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There’s a simple reason to be opposed to the death penalty.

Lester Leroy Bower was executed in Texas a few weeks ago after sitting on death row for more than thirty years. Think about that for a second…the state decided he ought to die, and then waited thirty years to do it. If people have concluded that someone’s actions merit a punishment of death, why the hell do they wait thirty years to carry out the sentence? Why not just take him outside the courthouse and put a bullet in his head and be done with it?

Well, there’s a very good reason for that absurd waiting period, and it tells you precisely why capital punishment should be outlawed, but first I want to touch on some of the arguments about the death penalty, and why I think all of them, save for one, are irrelevant.

First, let me say that I had never heard of Lester Leroy Bower before a few weeks ago, and I had never heard of Bob Tate, Ronald Mayes, Philip Good and Jerry Mac Brown, the men he was convicted of shooting in an airplane hangar near Dallas, Texas. Bower claimed he didn’t do it, but a jury concluded otherwise. Even after reading,  I only know surface details, so let me be clear that this argument should not be construed as a conclusion about that matter specifically. But his story got me thinking about the sheer absurdity of the death penalty as a punishment.

Secondly, let me say I am not opposed to the concept of killing someone who killed someone. (I am also not opposed to imprisoning them for some time.) In the abstract, the logic behind capital punishment can make sense. The problem is that when abstract concepts get translated into real life, they don’t always hold up the same way they do in your head.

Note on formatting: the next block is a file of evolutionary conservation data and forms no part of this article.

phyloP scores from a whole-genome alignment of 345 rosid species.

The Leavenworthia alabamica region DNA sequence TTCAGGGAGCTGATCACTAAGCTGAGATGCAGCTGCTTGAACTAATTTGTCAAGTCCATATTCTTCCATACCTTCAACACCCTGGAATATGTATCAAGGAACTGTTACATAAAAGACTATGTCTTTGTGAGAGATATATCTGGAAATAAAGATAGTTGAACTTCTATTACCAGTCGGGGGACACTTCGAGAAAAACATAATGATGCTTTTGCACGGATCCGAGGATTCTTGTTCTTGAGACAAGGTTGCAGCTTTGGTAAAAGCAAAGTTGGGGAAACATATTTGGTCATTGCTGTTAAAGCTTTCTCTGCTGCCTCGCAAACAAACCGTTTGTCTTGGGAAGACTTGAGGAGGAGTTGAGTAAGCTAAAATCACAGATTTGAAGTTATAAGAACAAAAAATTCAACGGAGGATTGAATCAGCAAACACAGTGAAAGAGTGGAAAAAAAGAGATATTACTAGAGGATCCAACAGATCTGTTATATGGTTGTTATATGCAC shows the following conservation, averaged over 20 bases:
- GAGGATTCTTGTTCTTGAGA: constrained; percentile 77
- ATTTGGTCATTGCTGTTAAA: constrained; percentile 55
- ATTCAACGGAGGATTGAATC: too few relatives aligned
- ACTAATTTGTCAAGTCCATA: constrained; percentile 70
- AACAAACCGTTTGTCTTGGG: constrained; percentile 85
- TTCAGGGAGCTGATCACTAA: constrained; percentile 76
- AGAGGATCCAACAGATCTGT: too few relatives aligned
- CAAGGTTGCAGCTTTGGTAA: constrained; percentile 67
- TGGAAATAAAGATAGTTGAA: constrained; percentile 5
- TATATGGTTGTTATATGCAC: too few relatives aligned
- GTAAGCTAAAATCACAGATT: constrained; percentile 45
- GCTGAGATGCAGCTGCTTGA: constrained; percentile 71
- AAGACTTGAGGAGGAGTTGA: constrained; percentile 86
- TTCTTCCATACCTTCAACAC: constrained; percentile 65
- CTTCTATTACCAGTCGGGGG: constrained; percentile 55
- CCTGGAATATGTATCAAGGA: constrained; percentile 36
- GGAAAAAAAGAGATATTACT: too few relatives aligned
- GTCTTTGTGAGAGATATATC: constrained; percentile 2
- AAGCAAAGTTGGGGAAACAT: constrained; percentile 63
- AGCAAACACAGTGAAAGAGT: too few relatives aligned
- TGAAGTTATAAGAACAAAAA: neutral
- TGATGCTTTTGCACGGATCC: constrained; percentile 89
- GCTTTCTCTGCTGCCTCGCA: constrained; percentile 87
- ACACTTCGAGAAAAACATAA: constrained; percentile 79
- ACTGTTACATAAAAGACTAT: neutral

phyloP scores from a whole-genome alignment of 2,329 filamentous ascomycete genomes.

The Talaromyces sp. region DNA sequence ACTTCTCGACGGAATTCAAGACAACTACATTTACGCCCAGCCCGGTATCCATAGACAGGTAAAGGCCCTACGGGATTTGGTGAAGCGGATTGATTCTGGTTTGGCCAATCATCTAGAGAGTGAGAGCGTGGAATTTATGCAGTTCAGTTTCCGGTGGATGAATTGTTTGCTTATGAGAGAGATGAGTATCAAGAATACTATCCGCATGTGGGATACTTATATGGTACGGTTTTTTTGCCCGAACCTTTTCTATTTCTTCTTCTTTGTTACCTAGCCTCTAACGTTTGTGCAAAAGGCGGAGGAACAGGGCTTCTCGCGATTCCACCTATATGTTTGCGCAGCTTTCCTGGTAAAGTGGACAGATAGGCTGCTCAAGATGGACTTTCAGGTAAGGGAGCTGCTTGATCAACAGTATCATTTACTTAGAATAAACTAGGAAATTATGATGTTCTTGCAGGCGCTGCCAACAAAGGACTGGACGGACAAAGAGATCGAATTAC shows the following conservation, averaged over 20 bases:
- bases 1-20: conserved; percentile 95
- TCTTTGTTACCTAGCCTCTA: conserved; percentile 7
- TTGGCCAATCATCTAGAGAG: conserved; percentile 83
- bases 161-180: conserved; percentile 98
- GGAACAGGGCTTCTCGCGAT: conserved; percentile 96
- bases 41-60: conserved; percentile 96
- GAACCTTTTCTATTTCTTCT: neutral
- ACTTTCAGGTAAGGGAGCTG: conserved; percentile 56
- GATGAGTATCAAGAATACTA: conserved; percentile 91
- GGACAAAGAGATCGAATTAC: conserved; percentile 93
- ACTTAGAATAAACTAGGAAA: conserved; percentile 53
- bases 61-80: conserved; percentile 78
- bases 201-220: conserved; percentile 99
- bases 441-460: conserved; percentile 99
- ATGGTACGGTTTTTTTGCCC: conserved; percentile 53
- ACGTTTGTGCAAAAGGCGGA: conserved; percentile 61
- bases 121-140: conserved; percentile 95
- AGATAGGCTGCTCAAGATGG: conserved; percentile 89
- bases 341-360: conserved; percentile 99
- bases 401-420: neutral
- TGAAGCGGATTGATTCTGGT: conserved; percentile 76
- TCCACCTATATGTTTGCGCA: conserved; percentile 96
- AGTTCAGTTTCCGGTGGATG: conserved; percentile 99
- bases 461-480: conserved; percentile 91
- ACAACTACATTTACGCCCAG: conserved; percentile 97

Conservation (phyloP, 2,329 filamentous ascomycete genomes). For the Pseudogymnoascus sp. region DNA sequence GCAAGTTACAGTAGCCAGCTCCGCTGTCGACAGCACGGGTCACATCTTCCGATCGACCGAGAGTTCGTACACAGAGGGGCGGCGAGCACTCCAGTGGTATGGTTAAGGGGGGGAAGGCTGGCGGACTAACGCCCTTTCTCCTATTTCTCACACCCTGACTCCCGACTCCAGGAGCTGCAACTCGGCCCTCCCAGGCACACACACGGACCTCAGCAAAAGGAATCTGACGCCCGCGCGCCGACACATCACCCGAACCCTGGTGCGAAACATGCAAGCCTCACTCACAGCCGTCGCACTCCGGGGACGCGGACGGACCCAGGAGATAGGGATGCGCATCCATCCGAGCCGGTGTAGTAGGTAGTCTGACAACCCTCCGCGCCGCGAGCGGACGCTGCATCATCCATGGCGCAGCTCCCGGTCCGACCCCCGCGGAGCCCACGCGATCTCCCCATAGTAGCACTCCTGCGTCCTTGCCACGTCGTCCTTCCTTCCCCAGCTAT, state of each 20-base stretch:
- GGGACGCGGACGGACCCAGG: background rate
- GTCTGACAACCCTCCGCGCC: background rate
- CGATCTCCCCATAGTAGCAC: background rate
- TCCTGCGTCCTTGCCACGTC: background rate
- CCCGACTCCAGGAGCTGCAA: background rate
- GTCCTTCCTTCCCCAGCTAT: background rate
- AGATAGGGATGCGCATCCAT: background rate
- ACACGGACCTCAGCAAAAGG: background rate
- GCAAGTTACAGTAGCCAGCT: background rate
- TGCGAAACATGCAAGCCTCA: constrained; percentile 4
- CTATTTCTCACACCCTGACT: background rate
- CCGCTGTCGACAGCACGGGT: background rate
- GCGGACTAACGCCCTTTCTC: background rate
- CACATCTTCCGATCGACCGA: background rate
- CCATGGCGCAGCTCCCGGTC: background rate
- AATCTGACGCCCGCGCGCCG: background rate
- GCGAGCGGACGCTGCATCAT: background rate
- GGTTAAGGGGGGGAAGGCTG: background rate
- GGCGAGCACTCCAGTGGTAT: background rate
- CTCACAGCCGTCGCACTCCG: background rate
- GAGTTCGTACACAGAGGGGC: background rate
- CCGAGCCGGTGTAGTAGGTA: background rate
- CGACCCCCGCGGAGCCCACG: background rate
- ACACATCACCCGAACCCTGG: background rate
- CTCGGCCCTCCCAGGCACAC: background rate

People who argue in favor of the death penalty cite reasons like its power as a crime deterrent, its cost relative to imprisoning someone for life, that murderers deserve to die, that the Bible says “an eye for an eye”, and the fact that victims’ families “deserve closure”.  Let’s look at these one by one.

Crime deterrent. Does the death penalty deter crime? Maybe it does, maybe it doesn’t. Take the example of Hong Kong vs. Singapore. These two city-states have a similar economic profile. One of them (Singapore) has the death penalty and the other (Hong Kong) doesn’t. Yet, crime rates are similar. Studies in the United States comparing states with and without the death penalty have been similarly inconclusive, or when they have skewed to one side or the other, one could argue confirmation bias from those running the studies. The deterrent argument is therefore pretty weak; it seems to me that if you’re going to do something as extreme as kill someone, your reasons for doing so should be overwhelmingly supported by data. The fact is, when it comes to deterrence, it isn’t.